Ottawa is a grey place. The native stone is grey, and so are the natives (except for my friends, who are anything but!). I get a sense of limitation when I'm there; a feeling that people aren't looking much beyond their three bedroom three bathroom two car garage big box store served artificial neighbourhoods. This is troubling since it is the capital, and policy is made here. There are sparks of life; Bank Street has nice shops and interesting restaurants. I walked to the market looking for some colour, but apart from some Christmas greenery and mass-produced Andean (sic) hats and mitts, there wasn't much to be found. Still, I did my best to look for some. I found it in a bead shop just off the market and in some frozen crabapples hanging on for dear life to stark black branches.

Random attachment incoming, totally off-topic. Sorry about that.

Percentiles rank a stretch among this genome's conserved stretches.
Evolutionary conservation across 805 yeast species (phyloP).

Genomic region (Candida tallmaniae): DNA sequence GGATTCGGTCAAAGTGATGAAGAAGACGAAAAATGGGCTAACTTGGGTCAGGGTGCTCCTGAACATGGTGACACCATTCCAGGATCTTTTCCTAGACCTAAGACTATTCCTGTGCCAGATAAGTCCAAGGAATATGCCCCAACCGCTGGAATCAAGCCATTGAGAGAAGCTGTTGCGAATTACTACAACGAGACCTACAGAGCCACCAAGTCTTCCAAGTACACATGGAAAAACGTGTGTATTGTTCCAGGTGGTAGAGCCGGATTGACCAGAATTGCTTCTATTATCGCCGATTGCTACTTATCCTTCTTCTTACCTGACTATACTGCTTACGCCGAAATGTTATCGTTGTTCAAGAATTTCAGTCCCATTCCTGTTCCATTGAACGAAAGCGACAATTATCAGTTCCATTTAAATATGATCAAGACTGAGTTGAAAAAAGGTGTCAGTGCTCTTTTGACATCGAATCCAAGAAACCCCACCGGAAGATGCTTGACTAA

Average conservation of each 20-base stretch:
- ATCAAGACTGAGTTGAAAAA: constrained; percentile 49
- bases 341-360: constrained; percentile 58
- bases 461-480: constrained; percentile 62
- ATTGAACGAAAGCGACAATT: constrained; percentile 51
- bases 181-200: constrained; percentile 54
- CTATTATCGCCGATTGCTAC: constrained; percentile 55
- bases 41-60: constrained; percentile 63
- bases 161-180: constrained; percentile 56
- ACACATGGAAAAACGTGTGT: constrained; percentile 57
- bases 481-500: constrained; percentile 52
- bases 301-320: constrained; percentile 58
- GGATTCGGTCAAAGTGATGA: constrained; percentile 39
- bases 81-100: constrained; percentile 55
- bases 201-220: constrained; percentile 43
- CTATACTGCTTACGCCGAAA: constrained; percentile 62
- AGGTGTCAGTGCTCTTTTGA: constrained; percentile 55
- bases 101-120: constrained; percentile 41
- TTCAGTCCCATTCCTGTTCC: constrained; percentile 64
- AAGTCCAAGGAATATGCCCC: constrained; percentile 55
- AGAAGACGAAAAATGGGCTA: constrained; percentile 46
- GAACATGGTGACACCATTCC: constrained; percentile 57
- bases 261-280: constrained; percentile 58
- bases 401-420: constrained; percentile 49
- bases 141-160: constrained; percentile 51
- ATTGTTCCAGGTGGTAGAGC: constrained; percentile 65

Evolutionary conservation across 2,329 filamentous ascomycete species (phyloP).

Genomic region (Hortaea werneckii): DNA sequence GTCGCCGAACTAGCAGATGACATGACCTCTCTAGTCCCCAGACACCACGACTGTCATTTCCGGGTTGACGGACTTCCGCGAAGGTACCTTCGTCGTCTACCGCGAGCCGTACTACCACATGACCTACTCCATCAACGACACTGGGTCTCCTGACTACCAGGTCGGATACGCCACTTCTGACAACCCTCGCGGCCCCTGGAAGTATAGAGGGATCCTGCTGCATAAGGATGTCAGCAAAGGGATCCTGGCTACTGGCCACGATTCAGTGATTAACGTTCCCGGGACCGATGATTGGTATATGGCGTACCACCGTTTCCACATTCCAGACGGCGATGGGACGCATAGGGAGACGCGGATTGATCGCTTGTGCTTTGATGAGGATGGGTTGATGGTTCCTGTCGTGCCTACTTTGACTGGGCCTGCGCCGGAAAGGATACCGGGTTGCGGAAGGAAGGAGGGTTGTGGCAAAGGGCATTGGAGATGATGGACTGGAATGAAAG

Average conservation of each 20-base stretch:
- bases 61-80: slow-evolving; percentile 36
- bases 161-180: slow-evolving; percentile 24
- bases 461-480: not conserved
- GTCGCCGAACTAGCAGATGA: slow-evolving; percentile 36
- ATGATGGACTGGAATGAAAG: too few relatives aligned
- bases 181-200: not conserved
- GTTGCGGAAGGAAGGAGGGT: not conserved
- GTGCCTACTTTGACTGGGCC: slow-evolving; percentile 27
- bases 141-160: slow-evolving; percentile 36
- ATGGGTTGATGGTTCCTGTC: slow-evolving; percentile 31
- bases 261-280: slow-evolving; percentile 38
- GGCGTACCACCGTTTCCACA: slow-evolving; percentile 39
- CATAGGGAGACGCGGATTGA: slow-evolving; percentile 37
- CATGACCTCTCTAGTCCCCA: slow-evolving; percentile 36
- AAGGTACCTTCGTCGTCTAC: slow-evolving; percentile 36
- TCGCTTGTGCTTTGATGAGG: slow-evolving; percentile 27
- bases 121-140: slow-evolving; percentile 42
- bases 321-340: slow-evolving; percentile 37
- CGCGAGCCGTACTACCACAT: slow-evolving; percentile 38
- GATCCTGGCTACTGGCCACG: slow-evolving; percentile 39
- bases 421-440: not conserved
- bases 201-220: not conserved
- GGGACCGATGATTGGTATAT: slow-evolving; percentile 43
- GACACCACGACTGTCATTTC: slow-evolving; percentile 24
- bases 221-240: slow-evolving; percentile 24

As I left the city, the skies were leaden and snowflakes were starting to swirl about. More grey, but an entirely different feel. The clouds made great sweeping patterns across the wide flats.
Thousands of geese were hunkering in the stubble fields, gathering for their southward flight, their grey backs touched with chocolate. Great stands of grey trees tossed their branches in the wind.
And for colour? A husky and a hound tearing at the ribs of a deer, freshly killed on the road. A reminder that we are flesh and bone. That is something one might forget in the cubicles of power.